Skip to main content

My Quarterly Disquisition on Transparency in Cause-Related Marketing

I saw the Anne Klein ad to the left in the October 2008 Elle magazine and intended to question the unnecessarily abstruse language at the bottom that refers to “translational research,” whatever that means.

And then I came across this remarkable document on The Breast Cancer Research Foundation website. Remarkable because there in one PDF is all you need to know about the various jewelry items being sold this breast cancer season benefiting the BCRF.

It includes the jewelry price, where it’s being sold, how much of a donation is generated, press contacts, product descriptions, etc.

[The design of the document is rather blasé and the PDF itself could be more crisp. But I’m picking nits here.]

I've often written in this space about the necessity of transparency in cause-related marketing. (Click here for more.) Transparency is vital in cause-related marketing and far too rare. Vital because more than almost anything else you can name, cause-related marketing trades on trust.

BTW, according to Anna Deluca, associate director of marketing at The Breast Cancer Research Foundation, “’Translational research’ is also sometimes called ‘bench to bedside’ research and refers to research that translates scientific findings in the laboratory to clinical advances (new drugs, technologies or other treatments) for patients. This means that the laboratory research that BCRF supports must be aimed at new and better results that will improve the lives of patients with cancer or potential patients who are at risk of developing cancer.”

Brava Breast Cancer Research Foundation!

Comments

Popular posts from this blog

Three Ways to Be Charitable

I’ve spent a big chunk of my career working with or for charities. Many of my dearest and ablest friends are in the charity ‘space.’ And the creativity and problem-solving coming out of the nonprofit sector has never been greater.  Although I’ve had numerous nonprofit clients over the last decade or so, I haven’t worked in a charity for about 12 years now, which gives me a certain distance. Distance lends perspective and consequently, I get a lot of people asking me which charities I recommend for donations of money or time. My usual answer is, “it depends.” “On what?” they respond. “On what you want from your charitable activities,” I reply. It sounds like a weaselly consultant kind of an answer, but bear with me for a moment. The English word charity comes from the Latin word caritas and means “from the heart,” implying a voluntary act. Caritas is the same root word for cherish. The Jews come at charity from a different direction. The Hebrew word that is usually rendered as charity is t…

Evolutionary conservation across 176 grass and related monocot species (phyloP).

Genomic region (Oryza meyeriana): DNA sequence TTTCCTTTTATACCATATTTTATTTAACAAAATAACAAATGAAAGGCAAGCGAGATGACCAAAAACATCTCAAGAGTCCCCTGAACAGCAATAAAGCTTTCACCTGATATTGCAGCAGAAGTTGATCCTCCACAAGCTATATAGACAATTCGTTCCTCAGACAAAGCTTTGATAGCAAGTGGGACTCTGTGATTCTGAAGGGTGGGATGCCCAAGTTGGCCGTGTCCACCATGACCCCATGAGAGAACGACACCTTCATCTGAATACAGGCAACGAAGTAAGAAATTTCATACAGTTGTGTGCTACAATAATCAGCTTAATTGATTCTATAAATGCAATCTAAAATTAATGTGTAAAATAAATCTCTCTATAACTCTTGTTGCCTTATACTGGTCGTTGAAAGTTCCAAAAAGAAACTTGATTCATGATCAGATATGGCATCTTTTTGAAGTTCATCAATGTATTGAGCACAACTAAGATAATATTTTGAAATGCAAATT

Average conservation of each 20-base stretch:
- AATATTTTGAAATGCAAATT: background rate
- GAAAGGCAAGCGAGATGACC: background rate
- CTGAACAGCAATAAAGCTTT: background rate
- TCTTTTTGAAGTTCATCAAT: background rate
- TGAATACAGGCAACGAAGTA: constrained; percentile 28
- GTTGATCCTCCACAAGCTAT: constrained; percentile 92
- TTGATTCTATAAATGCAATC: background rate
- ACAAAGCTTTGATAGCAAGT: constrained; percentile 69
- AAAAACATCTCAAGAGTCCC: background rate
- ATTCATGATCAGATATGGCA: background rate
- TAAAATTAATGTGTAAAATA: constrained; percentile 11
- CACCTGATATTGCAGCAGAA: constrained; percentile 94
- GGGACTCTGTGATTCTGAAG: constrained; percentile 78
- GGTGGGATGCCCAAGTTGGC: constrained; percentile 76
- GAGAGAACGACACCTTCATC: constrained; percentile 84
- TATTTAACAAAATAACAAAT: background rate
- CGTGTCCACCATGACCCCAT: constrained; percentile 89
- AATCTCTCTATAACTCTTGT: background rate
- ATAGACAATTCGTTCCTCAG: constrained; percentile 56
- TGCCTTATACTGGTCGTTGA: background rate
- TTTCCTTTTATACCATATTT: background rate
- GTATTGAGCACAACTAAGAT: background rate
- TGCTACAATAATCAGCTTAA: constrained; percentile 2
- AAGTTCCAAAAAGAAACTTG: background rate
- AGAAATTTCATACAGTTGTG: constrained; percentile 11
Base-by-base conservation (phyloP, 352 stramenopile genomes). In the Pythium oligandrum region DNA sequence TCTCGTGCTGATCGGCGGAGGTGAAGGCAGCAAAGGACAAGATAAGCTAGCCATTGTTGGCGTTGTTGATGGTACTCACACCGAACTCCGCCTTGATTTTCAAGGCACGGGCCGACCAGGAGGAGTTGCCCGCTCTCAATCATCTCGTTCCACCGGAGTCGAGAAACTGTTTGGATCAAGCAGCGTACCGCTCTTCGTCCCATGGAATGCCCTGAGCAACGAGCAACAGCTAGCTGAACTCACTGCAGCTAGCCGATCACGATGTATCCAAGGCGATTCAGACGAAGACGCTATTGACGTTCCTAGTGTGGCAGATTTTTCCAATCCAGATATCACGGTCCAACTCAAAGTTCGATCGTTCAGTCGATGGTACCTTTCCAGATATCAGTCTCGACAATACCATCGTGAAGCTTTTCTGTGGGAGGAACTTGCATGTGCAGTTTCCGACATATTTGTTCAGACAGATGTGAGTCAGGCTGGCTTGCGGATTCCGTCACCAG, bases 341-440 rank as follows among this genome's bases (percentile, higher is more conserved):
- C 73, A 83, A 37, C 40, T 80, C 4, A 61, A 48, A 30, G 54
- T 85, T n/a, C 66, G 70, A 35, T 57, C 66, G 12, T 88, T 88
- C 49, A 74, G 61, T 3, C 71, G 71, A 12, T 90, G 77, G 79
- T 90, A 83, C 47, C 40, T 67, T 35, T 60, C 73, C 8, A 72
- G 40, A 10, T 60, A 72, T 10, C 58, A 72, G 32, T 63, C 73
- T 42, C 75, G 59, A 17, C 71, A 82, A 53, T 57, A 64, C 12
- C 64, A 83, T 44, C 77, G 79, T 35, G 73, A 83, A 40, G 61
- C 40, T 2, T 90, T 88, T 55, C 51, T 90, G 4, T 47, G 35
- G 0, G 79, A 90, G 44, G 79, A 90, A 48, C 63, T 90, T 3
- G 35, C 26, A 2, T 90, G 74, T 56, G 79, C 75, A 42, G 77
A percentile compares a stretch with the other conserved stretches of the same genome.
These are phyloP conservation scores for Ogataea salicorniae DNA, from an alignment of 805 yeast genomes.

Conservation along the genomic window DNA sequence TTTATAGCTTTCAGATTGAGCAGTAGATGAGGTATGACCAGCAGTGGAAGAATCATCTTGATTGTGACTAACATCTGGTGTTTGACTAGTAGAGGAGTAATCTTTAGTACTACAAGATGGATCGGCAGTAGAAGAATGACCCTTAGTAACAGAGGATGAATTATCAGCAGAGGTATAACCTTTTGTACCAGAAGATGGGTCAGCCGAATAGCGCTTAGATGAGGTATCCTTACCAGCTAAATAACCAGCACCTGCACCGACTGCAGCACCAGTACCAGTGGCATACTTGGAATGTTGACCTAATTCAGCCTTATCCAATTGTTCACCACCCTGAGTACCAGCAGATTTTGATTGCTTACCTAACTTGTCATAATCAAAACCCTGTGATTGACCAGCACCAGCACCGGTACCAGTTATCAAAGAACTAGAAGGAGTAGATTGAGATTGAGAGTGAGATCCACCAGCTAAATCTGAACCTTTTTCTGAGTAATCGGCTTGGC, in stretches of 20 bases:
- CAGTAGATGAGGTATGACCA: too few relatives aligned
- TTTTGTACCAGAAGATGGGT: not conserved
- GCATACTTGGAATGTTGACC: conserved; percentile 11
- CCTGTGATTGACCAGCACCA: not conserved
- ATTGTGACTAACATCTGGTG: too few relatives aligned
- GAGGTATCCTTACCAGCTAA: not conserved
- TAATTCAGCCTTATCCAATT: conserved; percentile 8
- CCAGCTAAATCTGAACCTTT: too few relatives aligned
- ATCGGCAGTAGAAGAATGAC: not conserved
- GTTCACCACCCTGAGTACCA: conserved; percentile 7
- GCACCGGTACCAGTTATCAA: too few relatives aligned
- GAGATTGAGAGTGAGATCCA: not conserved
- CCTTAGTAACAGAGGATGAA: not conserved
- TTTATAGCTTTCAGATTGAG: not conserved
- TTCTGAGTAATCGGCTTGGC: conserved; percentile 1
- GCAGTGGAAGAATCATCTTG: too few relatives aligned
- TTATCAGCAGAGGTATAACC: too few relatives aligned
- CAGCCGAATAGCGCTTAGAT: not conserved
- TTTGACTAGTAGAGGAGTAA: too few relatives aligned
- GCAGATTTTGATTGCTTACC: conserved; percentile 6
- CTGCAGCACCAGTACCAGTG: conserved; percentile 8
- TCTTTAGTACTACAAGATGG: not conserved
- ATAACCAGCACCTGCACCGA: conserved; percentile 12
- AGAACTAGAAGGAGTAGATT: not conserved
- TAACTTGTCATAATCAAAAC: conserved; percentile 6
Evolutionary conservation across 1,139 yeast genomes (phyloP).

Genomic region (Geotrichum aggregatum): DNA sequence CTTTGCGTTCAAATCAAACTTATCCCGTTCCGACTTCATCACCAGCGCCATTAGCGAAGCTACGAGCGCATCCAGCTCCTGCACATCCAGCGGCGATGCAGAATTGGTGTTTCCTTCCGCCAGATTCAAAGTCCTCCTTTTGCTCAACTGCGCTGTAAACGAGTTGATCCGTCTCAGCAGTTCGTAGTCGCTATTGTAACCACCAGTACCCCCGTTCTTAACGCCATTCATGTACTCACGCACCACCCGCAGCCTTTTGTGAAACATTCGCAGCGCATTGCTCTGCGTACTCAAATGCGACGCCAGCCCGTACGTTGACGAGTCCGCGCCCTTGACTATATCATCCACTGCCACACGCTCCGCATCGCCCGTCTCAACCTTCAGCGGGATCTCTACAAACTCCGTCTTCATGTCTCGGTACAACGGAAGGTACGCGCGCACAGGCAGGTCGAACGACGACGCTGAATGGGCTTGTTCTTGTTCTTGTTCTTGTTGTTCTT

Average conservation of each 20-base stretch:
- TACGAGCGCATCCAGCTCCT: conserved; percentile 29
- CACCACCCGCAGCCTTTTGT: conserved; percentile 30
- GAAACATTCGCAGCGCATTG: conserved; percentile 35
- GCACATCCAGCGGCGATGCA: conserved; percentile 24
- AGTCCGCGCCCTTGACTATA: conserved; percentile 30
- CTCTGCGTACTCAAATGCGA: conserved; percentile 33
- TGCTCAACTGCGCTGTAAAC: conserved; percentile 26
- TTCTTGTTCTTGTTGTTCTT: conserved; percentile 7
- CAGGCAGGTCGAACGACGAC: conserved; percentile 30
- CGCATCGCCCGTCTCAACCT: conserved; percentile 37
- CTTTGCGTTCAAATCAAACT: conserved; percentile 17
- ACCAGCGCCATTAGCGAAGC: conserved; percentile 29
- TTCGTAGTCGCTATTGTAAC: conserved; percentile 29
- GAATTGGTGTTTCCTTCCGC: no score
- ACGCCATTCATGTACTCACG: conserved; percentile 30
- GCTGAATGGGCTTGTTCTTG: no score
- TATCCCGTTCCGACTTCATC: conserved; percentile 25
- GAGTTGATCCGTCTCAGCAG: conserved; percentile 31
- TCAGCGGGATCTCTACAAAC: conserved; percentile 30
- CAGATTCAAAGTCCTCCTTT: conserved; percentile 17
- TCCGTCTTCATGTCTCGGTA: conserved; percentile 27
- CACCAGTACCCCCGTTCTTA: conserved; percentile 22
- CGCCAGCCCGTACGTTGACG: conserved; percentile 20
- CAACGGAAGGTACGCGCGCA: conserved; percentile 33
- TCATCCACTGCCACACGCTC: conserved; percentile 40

Top Eight Cause-Related Marketing Campaigns of 2007

Yeah, You Read it Right. It's a Top 8 List.

More cause-related marketing campaigns are unveiled every day across the world than I review in a year at the cause-related marketing blog. And, frankly, I don’t see very many campaigns from outside North America. So I won’t pretend that my annual list of the top cause-related marketing campaigns is exhaustive.

But, like any other self-respecting blogger, I won’t let my superficial purview stop me from drawing my own tortured conclusions!

So… cue the drumroll (and the dismissive snickers)… without further ado, here is my list of the eight best cause-related marketing campaigns of 2007.

My list of the worst cause-related marketing campaigns of 2007 follows on Thursday.


Chilis and St. Jude Children’s Research Hospital
I was delighted by the scope of Chilis’ campaign for St. Jude Children’s Research Hospital. As you walked in you saw the servers adorned in black co-branded shirts. Other elements included message points on the Chilis beverage coas…

Five Steps To Nurture a 30-Year Cause Marketing Relationship

Last Monday, July 22, 2013, March of Dimes released the annual results of its campaign with Kmart... now in its thirtieth year... and thereby begged the question, what does it takes to have a multi-decade cause marketing relationship between a cause and a sponsor?

In the most recent year, Kmart,the discount retailer, donated $7.4 million to the March of Dimes, bringing the 30-year total to nearly $114 million. March of Dimes works to improve the health of mothers and babies.

Too many cause marketing relationships, in my estimation, resemble speed-dating more than long-term marriage. There can be good reasons for short-term cause marketing relationships. But most causes and sponsors benefit more from long-term marriages than short-term hookups, the main benefit being continuity. Cause marketing trades on the trust that people, usually consumers, put in the cause and the sponsor. The longer the relationship lasts the more trust is evidenced.

There's also a sponsor finding cost that…